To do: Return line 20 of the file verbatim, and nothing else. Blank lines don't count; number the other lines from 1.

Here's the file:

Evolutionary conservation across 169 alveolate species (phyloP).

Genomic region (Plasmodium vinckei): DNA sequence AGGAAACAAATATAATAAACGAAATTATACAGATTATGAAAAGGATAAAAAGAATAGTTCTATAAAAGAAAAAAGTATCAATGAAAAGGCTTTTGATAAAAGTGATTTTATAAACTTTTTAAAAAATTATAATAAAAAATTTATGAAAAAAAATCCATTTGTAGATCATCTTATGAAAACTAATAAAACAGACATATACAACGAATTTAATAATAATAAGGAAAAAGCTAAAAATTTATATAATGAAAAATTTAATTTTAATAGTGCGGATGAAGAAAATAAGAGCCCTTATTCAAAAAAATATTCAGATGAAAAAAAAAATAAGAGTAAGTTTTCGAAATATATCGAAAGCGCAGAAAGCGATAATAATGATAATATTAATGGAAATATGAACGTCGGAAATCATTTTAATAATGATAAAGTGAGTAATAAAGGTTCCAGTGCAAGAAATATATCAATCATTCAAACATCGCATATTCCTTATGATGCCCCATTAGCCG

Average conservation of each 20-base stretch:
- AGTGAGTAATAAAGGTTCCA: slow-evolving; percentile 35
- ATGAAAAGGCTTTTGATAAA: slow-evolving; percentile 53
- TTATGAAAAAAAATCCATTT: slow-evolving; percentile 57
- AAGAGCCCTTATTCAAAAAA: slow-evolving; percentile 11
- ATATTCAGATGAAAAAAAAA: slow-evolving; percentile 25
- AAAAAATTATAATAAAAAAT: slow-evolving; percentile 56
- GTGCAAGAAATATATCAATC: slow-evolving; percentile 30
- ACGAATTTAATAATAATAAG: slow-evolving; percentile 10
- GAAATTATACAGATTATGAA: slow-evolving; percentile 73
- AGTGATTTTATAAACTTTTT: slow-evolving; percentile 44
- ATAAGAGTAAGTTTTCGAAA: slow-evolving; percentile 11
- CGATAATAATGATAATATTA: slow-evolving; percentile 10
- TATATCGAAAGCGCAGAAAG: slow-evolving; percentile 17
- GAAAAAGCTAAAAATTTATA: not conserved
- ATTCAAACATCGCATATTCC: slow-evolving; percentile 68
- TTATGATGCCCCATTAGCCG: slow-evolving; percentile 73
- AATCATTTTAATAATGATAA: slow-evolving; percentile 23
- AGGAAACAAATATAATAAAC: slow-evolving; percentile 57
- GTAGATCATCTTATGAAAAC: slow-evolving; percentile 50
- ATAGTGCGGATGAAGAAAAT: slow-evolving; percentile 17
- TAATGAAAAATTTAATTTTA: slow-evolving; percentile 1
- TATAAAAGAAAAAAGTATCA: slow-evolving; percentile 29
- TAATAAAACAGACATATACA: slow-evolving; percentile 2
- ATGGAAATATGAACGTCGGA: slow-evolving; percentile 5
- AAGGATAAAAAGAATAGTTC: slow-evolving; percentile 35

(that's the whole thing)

- AATCATTTTAATAATGATAA: slow-evolving; percentile 23